- The Washington Times - Wednesday, November 12, 2003

Close shave

Tom Cruise has always prided himself on performing many of his own action stunts. On the set of “The Last Samurai,” that pride proved nearly fatal.

According to the Internet Movie Database, Mr. Cruise, while atop a mechanical horse, was filming a sword-fight scene opposite co-star Hiroyuki Sanada and almost lost his head.

The machine broke down and failed to move Mr. Cruise out of slashing range. Mr. Sanada said: “I swung my sword at Tom’s neck to behead him, and the horse didn’t work. I stopped the blade just one inch from his neck.”

Closer shave

Though Mr. Cruise was spared a slashing, Christian Slater wasn’t so lucky.

Mr. Slater received 20 stitches for a cut on his head courtesy of his wife, Ryan Haddon, who reportedly hit the actor with a drinking glass during a fight in their Las Vegas hotel room, according to Associated Press.

Miss Haddon, a television producer, was arrested Monday morning at the Hard Rock Hotel and Casino on a misdemeanor battery domestic violence charge, Las Vegas police Lt. Juanita Goode said.

Good vibrations

Al Jardine is one step closer to being a Beach Boy again.

A founding member of the legendary band, Mr. Jardine won an appeal in a California court in his legal battle with ex-band mate Mike Love. “This is the first step in a long journey,” Mr. Jardine told Billboard magazine.

Since the 1998 death of Carl Wilson, according to the music-industry magazine, Mr. Love has been the only one licensed to perform as a Beach Boy. In 2001, he sued Mr. Jardine for touring under names such as Beach Boys Family & Friends and “Al Jardine of the Beach Boys.”

A lower court ruled in Mr. Love’s favor, and Mr. Jardine subsequently appealed the decision. According to Billboard, Mr. Jardine is seeking damages “in the tens of millions of dollars,” but he insists it’s not just about money.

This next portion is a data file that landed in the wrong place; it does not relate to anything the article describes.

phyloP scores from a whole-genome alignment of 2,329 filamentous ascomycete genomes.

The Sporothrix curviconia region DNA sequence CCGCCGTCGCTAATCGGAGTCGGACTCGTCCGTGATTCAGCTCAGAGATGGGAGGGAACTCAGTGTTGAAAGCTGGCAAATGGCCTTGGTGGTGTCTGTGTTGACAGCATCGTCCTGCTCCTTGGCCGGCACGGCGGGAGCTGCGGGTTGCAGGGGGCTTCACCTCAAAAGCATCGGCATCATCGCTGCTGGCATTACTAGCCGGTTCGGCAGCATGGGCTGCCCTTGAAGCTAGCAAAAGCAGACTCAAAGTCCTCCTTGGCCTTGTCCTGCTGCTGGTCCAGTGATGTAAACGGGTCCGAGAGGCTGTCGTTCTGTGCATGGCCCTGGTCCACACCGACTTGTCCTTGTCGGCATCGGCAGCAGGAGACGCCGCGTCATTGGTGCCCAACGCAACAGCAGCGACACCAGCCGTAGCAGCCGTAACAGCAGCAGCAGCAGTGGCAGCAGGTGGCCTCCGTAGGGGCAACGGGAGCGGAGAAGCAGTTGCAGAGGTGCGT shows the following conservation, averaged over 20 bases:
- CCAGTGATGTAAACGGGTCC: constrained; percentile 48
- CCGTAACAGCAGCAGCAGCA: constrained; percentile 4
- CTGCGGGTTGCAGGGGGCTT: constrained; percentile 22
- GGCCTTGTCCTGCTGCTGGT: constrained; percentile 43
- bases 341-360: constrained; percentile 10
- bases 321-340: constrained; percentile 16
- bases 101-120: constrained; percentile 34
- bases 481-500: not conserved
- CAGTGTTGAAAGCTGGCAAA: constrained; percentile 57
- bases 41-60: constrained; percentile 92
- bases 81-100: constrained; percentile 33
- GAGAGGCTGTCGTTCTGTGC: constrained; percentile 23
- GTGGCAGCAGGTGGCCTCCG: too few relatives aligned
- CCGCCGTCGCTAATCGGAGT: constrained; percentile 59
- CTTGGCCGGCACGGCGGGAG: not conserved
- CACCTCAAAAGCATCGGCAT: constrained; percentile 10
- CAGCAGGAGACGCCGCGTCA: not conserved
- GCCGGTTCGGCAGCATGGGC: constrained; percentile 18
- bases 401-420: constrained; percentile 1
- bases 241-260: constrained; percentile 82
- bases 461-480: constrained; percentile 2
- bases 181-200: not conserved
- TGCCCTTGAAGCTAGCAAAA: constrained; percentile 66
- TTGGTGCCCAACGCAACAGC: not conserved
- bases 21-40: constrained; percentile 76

“I want to be able to tour again,” he said, “and to be able to identify myself as a Beach Boy again.”

Atkins? Never.

It’s not enough to be beautiful and thin. Catherine Zeta-Jones wants the world to know that she is not, nor has she ever been, on the low-carb Atkins diet.

The sleuths at the Smoking Gun Web site published a letter that lawyers for Miss Zeta-Jones sent to news organizations, saying she has been wrongly linked in some reports to the diet, which “has been derided by nutritionists and other health-care officials for decades.”

The attorneys say they are investigating the stories, “and we intend to pursue claims on her behalf against each and every publication responsible for the creation and initial growth of these false and damaging stories.”

Arts medalists

President Bush and first lady Laura Bush yesterday honored this year’s winners of the National Medal of Arts, the nation’s highest award for artistic excellence.

Taking home the gold this year were Academy Award-winning director Ron Howard, blues legend Buddy Guy, National Symphony Orchestra conductor Leonard Slatkin, country singer George Strait, children’s book author Beverly Cleary, arts educator Rafe Esquith, dance company director Suzanne Farrell, choreographer Tommy Tune, the Mormon Tabernacle Choir and the PBS music series “Austin City Limits.”

The recipients, chosen by the president in conjunction with the National Endowment for the Arts, were awarded their medals in a closed ceremony yesterday in the Oval Office.

“Whether they embodied the grace and drama of great choreography, fired the imaginations, created unforgettable movies or moved us with the passion of many voices, these inspiring people and institutions have made special contributions to the richness of our nation’s cultural life,” NEA Chairman Dana Gioia said in a statement.

Compiled by Scott Galupo from wire and Web reports.

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